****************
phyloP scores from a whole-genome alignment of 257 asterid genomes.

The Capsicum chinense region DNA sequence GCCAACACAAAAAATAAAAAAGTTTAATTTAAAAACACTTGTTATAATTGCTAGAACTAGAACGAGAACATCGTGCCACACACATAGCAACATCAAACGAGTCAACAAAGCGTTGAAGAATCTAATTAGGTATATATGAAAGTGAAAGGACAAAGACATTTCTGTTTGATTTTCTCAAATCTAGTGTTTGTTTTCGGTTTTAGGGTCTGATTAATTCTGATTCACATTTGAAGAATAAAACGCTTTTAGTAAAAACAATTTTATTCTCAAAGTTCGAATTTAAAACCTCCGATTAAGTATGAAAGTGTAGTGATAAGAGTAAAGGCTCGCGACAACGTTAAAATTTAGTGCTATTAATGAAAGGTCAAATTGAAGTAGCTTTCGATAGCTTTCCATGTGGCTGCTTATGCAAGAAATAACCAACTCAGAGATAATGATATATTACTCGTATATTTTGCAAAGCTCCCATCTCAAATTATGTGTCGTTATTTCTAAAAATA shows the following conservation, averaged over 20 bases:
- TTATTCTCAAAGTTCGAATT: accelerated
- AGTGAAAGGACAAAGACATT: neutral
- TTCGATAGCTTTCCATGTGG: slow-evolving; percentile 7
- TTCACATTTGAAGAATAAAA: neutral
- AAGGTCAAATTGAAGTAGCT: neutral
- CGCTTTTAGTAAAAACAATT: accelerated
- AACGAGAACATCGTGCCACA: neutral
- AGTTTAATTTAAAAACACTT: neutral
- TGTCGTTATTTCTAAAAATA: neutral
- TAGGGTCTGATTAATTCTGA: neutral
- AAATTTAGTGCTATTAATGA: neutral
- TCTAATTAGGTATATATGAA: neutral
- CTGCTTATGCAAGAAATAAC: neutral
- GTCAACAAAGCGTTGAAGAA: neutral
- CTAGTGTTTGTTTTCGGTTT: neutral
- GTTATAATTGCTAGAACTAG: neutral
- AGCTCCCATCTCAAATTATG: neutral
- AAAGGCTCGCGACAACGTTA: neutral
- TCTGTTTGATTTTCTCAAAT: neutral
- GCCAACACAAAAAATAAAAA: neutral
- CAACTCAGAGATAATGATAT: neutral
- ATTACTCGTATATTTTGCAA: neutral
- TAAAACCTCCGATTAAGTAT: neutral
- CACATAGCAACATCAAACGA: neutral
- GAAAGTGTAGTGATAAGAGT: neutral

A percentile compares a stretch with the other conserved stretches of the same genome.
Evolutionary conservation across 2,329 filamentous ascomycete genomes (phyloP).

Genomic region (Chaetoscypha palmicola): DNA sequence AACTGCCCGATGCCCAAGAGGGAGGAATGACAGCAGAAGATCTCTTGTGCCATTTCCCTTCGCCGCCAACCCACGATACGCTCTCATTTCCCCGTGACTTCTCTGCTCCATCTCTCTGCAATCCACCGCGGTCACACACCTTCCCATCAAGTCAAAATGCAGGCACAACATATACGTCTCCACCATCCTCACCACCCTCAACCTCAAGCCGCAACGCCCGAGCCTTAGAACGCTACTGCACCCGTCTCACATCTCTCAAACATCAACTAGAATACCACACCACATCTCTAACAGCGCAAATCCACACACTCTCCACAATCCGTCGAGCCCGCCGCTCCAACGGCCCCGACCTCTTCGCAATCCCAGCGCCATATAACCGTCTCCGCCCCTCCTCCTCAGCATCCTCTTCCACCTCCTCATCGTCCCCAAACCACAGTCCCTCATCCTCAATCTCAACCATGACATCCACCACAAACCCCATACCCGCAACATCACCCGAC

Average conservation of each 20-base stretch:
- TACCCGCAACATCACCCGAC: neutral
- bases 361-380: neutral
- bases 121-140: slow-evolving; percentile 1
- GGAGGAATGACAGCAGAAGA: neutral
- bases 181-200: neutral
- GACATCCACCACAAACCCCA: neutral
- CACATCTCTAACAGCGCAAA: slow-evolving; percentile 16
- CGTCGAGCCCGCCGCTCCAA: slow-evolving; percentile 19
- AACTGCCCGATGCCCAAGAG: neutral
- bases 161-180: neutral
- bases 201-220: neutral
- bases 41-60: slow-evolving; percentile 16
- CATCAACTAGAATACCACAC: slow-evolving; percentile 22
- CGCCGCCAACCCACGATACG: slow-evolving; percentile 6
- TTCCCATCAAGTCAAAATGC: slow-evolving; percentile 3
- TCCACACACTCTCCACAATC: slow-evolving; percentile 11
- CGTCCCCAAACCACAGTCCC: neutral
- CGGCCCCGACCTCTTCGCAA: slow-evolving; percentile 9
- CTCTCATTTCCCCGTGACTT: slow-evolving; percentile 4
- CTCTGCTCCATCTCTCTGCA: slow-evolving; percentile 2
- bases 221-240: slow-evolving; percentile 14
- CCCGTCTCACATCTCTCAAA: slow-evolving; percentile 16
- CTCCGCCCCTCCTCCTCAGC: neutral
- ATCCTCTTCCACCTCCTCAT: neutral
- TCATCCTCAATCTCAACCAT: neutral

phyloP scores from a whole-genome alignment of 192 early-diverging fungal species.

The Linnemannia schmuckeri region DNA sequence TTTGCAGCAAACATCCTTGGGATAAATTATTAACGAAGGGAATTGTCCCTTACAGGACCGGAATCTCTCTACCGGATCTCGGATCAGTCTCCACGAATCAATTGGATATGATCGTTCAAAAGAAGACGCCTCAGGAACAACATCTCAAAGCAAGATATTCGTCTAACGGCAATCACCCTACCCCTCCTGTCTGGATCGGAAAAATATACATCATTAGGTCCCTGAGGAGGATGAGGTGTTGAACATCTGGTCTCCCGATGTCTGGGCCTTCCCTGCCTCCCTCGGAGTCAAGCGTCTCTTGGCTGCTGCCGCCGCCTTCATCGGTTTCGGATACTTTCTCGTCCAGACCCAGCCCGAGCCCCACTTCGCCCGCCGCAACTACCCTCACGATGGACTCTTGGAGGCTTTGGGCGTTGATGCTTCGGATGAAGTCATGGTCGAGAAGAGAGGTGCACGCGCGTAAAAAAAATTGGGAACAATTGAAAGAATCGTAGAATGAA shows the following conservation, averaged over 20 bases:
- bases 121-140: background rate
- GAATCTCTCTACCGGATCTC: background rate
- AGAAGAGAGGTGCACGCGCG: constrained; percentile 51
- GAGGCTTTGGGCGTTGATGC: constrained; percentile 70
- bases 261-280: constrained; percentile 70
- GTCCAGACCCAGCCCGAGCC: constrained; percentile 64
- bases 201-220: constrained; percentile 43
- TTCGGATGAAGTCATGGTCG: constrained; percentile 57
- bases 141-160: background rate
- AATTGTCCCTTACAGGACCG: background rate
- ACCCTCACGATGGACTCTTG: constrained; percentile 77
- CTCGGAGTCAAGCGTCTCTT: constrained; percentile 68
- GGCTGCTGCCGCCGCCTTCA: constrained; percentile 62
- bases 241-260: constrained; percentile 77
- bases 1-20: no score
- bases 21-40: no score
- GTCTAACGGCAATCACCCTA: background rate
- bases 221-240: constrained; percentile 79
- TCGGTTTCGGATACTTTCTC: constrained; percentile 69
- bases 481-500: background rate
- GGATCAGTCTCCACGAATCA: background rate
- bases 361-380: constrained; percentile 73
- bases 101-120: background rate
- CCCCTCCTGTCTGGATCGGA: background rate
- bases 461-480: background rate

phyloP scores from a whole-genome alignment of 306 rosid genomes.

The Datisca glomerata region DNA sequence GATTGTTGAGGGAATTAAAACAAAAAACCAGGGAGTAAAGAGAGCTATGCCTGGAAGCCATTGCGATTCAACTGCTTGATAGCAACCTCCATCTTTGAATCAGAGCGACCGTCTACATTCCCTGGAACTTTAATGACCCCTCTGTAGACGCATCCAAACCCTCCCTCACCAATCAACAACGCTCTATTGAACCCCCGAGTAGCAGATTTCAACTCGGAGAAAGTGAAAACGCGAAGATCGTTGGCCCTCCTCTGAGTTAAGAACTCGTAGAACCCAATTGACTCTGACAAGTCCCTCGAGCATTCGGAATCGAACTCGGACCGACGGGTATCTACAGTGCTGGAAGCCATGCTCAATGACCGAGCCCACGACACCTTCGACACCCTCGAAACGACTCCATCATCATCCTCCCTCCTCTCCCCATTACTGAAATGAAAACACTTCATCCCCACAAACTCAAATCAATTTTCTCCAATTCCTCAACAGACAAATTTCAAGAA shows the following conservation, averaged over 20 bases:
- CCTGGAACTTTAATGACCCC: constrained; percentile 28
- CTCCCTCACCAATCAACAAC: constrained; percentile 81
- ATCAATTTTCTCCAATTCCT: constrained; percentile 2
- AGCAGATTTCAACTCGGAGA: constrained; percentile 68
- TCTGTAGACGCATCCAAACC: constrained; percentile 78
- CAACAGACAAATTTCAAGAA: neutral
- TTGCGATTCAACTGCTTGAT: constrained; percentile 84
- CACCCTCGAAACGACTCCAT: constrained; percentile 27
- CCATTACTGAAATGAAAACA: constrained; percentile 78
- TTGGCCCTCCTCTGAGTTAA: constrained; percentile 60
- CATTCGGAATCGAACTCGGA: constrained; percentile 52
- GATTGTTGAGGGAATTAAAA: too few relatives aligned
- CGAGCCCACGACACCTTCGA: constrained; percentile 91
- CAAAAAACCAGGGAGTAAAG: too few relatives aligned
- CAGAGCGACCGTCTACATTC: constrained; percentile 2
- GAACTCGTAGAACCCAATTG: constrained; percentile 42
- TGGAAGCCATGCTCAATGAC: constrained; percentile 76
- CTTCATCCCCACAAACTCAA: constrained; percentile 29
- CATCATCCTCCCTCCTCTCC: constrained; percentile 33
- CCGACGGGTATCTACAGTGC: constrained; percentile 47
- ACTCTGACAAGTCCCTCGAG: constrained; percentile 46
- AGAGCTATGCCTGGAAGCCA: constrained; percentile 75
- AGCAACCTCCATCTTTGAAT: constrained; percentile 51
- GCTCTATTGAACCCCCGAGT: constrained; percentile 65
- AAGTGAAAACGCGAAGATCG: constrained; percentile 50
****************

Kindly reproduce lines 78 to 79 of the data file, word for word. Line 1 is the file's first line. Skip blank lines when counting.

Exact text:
- bases 481-500: background rate
- GGATCAGTCTCCACGAATCA: background rate